"Fargo" Is Fantastic

Get ready world, the second season of "Fargo" is upon us and it is fantastic! The first season of the TV show, based on the movie of the same name, had critics falling all over themselves to praise it. Well they had better get out their thesaurus and find more words to describe a brilliant and beautiful show cause season 2 is a smash.

This new season of "Fargo" could best be described as a prequel to the first season in that it takes place in 1979. We observe younger versions of some of the characters who appeared as their older selves in the first season of "Fargo". Since I never saw the first season of "Fargo" these "continuations" eluded me.

The focus of the show is a war brewing between a local "family" business and a full fledged mob gang. They both want to control the illegal activity in and around Fargo. The family is headed up by Floyd Gerhardt (Jean Smart). She is supported in her activities by her three sons. Dodd (Jeffery Donovan) is the eldest, Bear (Angus Sampson) is the middle son, and Rye (Keiran Culkin) is the youngest.

Opposite them is the mob leader Joe Bulo (Brad Garrett) and his main henchman Mike Milligan (Bokeem Woodbine). Each side has an army of supporters. When the battle breaks out there will be many casualties on both sides. Caught in the crossfire will be local couple Ed and Peggy Blomquist (Jesse Plemons and Kirsten Dunst). Trying to keep order in the area are State Police Officers Lou Solverson (Patrick Wilson) and his father-in-law Hank Larsson (Ted Danson).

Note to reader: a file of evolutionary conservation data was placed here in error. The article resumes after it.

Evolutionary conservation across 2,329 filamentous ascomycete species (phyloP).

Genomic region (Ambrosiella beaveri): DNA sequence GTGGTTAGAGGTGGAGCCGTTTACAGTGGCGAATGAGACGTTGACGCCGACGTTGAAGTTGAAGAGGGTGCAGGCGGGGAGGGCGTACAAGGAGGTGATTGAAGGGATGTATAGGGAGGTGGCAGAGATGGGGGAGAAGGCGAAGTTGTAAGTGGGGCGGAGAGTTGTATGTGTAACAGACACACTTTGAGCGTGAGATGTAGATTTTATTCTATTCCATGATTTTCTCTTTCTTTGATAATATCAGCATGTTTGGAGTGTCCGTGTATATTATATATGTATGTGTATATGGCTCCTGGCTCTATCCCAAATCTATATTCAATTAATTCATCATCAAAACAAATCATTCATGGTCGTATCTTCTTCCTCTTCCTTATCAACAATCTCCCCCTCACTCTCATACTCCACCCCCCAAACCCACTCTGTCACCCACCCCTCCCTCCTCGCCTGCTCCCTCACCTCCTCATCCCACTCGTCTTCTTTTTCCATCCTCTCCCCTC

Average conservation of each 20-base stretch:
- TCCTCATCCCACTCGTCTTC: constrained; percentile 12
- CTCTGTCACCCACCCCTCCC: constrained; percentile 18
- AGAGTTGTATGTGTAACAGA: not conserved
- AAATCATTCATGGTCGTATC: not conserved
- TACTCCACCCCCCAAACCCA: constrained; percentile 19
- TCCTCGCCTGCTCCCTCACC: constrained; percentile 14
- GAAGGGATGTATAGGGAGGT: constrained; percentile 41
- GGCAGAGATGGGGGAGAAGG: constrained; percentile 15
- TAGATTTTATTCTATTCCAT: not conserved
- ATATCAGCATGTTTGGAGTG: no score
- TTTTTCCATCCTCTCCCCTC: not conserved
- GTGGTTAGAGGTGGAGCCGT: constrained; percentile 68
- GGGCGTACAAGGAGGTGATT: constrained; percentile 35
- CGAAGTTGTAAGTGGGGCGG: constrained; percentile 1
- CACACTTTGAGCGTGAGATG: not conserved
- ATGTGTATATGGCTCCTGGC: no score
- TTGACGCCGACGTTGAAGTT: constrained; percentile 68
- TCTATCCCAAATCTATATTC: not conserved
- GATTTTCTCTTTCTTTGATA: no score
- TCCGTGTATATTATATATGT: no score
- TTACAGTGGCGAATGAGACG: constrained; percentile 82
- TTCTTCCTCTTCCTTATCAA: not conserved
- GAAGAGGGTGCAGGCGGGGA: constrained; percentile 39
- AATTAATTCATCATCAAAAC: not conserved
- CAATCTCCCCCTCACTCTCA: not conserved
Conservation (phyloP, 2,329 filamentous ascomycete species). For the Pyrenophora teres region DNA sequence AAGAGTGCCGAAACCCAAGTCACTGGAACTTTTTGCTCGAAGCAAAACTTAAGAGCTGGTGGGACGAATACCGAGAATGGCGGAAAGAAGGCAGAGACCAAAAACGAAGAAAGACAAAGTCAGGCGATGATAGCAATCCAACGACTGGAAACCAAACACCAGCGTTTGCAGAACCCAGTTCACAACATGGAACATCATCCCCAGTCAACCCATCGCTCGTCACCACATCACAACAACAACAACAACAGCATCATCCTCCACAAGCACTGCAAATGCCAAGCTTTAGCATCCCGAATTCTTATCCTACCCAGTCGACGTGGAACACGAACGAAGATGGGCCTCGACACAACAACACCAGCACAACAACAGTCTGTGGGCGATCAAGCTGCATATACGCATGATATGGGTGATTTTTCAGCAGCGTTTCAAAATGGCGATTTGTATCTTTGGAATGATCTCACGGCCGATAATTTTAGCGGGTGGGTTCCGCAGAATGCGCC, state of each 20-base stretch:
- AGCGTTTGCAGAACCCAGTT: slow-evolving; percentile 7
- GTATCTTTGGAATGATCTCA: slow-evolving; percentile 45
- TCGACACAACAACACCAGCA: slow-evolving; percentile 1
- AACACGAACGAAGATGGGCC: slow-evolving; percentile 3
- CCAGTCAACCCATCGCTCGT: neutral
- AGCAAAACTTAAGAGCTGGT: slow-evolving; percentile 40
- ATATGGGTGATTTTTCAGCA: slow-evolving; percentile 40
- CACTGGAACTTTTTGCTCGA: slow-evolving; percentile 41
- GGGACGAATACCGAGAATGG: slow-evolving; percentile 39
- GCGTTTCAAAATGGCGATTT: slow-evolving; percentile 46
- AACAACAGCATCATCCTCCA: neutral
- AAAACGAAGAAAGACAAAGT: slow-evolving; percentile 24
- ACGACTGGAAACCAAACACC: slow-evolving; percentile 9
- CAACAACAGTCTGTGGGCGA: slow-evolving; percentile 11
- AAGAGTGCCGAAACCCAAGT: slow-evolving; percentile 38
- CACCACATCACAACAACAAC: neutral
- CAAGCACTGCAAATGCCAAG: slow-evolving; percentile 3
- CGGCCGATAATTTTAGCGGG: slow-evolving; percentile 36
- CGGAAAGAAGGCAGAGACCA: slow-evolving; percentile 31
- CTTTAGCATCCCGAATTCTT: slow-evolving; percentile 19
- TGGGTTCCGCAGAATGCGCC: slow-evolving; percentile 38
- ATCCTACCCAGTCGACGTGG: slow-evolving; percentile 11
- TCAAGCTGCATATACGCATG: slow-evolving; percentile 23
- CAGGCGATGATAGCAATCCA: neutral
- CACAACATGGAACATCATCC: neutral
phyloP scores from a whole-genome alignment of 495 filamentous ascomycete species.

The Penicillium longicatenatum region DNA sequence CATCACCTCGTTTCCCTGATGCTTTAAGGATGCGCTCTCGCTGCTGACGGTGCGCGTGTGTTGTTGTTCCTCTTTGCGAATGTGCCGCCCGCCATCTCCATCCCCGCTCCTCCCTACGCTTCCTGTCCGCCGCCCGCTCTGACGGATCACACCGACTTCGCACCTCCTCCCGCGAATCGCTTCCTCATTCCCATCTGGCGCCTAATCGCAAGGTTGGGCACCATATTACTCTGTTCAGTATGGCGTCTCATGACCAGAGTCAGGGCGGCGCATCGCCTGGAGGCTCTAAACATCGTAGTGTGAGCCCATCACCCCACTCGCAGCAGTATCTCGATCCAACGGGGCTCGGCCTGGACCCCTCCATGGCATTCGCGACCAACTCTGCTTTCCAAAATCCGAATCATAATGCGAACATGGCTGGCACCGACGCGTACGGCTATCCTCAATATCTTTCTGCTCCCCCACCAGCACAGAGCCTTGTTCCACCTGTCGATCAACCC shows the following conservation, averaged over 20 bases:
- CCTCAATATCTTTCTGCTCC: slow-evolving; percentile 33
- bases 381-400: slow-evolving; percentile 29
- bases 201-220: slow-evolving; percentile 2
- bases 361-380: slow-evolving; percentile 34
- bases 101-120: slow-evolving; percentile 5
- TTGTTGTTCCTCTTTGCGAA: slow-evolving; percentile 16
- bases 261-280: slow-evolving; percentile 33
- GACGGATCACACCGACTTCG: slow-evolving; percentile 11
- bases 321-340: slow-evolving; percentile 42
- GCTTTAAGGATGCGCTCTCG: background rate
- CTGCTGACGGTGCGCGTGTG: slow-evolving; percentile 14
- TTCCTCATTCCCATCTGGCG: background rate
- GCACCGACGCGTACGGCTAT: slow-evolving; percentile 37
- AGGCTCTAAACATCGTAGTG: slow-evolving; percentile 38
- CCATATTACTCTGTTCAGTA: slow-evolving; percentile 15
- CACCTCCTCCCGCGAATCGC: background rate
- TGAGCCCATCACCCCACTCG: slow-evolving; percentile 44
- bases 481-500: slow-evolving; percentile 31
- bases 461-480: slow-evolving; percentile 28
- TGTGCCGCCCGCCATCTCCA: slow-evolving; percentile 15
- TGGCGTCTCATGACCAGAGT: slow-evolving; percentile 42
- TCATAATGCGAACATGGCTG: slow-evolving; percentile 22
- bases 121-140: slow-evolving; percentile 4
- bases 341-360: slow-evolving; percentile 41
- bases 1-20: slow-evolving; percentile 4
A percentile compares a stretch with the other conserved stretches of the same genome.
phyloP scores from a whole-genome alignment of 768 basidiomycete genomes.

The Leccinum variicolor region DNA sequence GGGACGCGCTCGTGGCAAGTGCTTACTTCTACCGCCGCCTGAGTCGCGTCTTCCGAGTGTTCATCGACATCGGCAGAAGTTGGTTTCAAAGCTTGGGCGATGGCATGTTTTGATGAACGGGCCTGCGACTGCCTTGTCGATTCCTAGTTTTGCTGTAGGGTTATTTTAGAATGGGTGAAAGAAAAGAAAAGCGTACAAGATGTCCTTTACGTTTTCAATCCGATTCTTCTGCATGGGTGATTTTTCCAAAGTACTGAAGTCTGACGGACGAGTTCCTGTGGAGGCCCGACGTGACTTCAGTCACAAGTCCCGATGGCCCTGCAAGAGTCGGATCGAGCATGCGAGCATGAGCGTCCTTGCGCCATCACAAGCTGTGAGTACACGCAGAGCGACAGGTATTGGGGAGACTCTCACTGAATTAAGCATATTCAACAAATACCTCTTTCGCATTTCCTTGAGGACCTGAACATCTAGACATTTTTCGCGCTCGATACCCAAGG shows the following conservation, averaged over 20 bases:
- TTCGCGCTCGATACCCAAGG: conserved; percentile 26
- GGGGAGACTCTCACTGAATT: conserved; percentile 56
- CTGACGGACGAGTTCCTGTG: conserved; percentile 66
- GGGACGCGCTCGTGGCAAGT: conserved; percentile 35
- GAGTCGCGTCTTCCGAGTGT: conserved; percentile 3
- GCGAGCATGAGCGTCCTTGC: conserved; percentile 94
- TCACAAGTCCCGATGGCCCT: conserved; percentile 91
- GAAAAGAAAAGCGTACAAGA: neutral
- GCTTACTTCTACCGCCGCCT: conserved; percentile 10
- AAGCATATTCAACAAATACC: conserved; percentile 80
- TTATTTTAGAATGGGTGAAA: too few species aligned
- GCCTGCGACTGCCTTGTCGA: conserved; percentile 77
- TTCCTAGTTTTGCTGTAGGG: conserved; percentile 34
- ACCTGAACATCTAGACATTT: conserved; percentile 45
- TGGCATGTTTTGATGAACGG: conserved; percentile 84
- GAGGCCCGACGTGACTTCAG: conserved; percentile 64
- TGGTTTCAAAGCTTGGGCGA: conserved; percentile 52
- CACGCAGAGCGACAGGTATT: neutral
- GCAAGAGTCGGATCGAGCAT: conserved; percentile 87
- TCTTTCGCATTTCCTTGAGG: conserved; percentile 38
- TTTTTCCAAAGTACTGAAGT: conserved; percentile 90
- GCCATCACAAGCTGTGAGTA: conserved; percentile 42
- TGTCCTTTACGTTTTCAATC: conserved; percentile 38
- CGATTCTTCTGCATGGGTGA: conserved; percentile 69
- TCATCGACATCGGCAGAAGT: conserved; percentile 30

The plot is complex to say the least with each of the characters linked by plot or kinship. It doesn't take long to sort out who is who but the whys of their involvement is more difficult to discern. Figuring out who is in trouble and why is what makes the whole thing so entertaining.

It is hard to imagine a TV series that has ever been this suspenseful and intelligent. The acting is amazing with Smart, Woodbine and Danson being standouts from the start. Still even the most minor role is absolutely essential to the overall coverage of the "true"story, and the lesser players have to be just as good as the "stars" and they are - to the person.

Like the movie, this TV series uses humor to coat over the most vivid acts of violence. For some viewers it will all be too rough to be absorbed, much less enjoyed. However for those who can stomach the gore this is a show that shines. You grow to know the characters and either love or detest them. You watch moments of beauty formed in relationships, and you recoil in horror at the violence that erupts.

"Fargo"exists in a world of its own. You don't want to love it but you will. It is maddeningly brilliant, explicitly ugly, and fascinatingly watchable. I have seen only the first four episodes and I want more, more, more ASAP. A show like this is why cable was invented. It isn't for everyone but for those who can understand and accept it, it is fantastic.

"Fargo" airs Mondays at 10 p.m. on FX.